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Reykjavik Jazz Festival 2004

Mark Sabbatini By

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OK, hosing a big name who could care less what the press says about him isn't a terribly gutsy thing to do - sort of like a hometown newspaper opposing the war in the Congo rather than showing balls on local issues by, for instance, endorsing prostitution to offset the mayor's latest tax cut. But big names who act big generally don't impress me - I'm a huge Metheny fan, for instance, but he mailed it in the last time I paid $50 to see him (and I mean those final few words in more ways than one).



For what it's worth, I'm not even close to the first person out of the arena and I'm pretty sure all those folks weren't squeezed into the Hotel Borg 15 minutes later for the evening's "other" main event, featuring saxophonist Seamus Blake and the B3 Trio. I considered blowing off the performance since I'm tired, have covered the main event, am looking at four more concerts Sunday - and I'm not getting paid to do any of this. In the end duty - and, more important curiosity - wins out.



Good call.



The group doesn't necessary turn in the best performance of the festival, but it ends up being a personal favorite because they crank out a high-energy high-intelligence brand of fusion that I devoted my life to hunting down during college years ago. It sort of felt like the underrepresented portion of the festival, now I'll go home feeling considerably more complete.



Blake is one of those players with an impeccable diamond-hard Brecker-type tone who's able to work everything since Coltrane into a funk-filled canvas. B3 is an organ/guitar/drum trio, a nice departure in tonal color from the norm in this setting and all part of what makes a great "find."



Need these guys are here to have a good time? Consider their opening song is the Blake composition "Fear Of Roaming"

"It's dedicated to my cell phone bill," he tells the audience. "My cell phone works here, but I'm so afraid to make a call because I know it would be s-o-o-o-o expensive."



The composition is your basic up-tempo fusion with a bit of a syncopated beat, but true jazz fans know that's hardly where players harvest their grades. Blake builds early solo tension doing the repetitive phrase thing, lets it out with a few long phrases and then earns his "Get Out Of Radio Jazz Jail Free" card with an extended thesis in rapid phraseology from the bop-to-fusion era.



The B3 players aren't quite on the same plateau. Agnar Már Magnússon turns in the best work, essentially giving the Hammond tone to an straightforward electronic keys solo on "Fear Of Roaming" before doing a more thorough Jimmy Smith-like twisting of sound on subsequent pieces. Guitarist Ásgeir J. Ásgeirsson holds up his end competently and has a nice tone with shades of Metheny/ Scofield/Montgomery to it, but there's a sense he's doing version 1.0 of a Blake performance that's already gone through a few upgrades. Drummer Eric Qvick is the prototypical working man - he's backing numerous bands at this festival - but during this set he's not getting sufficient air time to strut his stuff.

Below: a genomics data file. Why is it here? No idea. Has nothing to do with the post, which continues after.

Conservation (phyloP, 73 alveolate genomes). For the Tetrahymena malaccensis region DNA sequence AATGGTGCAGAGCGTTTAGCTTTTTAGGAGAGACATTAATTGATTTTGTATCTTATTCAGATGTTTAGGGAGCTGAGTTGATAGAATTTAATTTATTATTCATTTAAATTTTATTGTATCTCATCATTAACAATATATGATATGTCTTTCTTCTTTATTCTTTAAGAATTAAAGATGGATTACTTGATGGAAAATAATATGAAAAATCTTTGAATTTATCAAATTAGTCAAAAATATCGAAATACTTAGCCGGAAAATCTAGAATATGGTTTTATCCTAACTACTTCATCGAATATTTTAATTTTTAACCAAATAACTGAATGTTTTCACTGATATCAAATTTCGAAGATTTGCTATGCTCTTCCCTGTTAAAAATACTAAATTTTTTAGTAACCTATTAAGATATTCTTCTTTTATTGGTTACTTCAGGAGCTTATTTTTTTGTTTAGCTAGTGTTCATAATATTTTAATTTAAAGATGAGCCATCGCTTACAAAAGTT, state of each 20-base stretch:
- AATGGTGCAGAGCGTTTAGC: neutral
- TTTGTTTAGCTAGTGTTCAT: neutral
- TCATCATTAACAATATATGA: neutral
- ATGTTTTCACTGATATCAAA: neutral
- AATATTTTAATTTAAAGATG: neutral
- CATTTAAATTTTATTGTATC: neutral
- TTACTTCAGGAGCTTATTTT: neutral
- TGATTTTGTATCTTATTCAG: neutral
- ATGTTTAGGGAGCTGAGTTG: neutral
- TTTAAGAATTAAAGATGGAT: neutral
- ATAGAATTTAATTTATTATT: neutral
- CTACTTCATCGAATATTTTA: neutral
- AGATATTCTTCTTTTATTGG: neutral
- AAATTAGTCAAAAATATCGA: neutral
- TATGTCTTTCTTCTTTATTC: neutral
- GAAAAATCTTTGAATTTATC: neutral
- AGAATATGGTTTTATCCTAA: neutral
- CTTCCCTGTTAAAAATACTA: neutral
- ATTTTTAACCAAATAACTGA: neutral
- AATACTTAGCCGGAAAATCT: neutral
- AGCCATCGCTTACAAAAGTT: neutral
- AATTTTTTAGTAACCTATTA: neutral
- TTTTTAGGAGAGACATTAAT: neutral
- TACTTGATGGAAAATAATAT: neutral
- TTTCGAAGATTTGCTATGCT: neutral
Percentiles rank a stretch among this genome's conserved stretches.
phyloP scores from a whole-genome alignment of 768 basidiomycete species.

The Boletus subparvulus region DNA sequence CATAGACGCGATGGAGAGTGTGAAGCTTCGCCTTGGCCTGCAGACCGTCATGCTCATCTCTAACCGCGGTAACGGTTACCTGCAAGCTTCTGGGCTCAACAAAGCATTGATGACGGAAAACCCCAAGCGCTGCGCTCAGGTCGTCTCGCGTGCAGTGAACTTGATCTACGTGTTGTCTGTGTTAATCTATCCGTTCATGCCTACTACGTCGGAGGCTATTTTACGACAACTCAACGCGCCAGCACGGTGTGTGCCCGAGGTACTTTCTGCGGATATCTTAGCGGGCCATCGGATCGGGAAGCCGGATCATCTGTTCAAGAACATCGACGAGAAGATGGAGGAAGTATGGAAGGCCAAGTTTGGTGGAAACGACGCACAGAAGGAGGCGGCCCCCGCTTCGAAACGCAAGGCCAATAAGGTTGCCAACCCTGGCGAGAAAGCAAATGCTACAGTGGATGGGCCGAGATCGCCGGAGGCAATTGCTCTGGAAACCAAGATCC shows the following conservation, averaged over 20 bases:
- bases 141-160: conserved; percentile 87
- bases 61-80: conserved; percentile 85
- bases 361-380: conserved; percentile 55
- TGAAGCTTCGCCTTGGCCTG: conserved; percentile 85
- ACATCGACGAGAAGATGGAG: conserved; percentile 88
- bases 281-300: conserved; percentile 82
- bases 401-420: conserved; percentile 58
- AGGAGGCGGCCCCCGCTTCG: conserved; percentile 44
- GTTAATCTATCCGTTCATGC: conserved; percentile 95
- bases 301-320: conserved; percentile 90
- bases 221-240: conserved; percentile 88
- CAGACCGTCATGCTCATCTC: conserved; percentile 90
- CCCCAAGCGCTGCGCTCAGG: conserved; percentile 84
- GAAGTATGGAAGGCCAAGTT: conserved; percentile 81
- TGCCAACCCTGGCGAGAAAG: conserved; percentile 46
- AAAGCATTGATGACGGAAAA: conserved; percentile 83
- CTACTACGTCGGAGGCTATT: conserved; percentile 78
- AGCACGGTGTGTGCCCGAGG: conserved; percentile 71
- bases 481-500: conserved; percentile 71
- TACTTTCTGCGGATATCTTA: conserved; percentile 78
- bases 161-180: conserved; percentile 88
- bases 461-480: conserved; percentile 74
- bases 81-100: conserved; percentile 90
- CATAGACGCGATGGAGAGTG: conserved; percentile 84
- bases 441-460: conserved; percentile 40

The only letdown of the opening set - all I can stay awake for - is the closing "The Badlands," only because Blake builds it up as a "really ugly" tribute to the seamy side of New York City that visitors never see. I'm not sure what I was expecting - maybe another "Tutu," but it doesn't really do more than offer a slightly dark twist on fairly conventional playing. Without the build-up it'd be a great closer.



So with one day to go I realize I need to start assessing the state of Icelandic jazz, which a handful of people openly mocked when they heard I was coming out here solely for that reason. For the full verdict you'll need to read the final rant to the bitter end, but I offer the following build-your-own-preview kit with the following phrases: "exceeds," "anticipated," "quality," "diversity," "reasonable" and "cost."



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Day 6: The grand finale

I was not grievously wounded, but bruised all over in the most remarkable manner."
- Harry Hardwigg, from Jules Verne's "Journey To The Center Of The Earth," upon conclusion of a journey that begin with a descent into an Icelandic volcano.



The challenges of journalism never cease. In this case a hangover is necessary and I don't drink alcohol.



I figure there's no way to cover the properly cover the final day of the 2004 Reykjavik Jazz Festival sober, since Saturday is a huge party night and anyone going through a series of concerts during a nearly 12-hour stretch Sunday will likely be suffering. Luckily the task proves easier than expected, as a second straight night with almost no sleep due to late-night concerts and pain from an injury to the ribs leave me in a suitably disoriented state.

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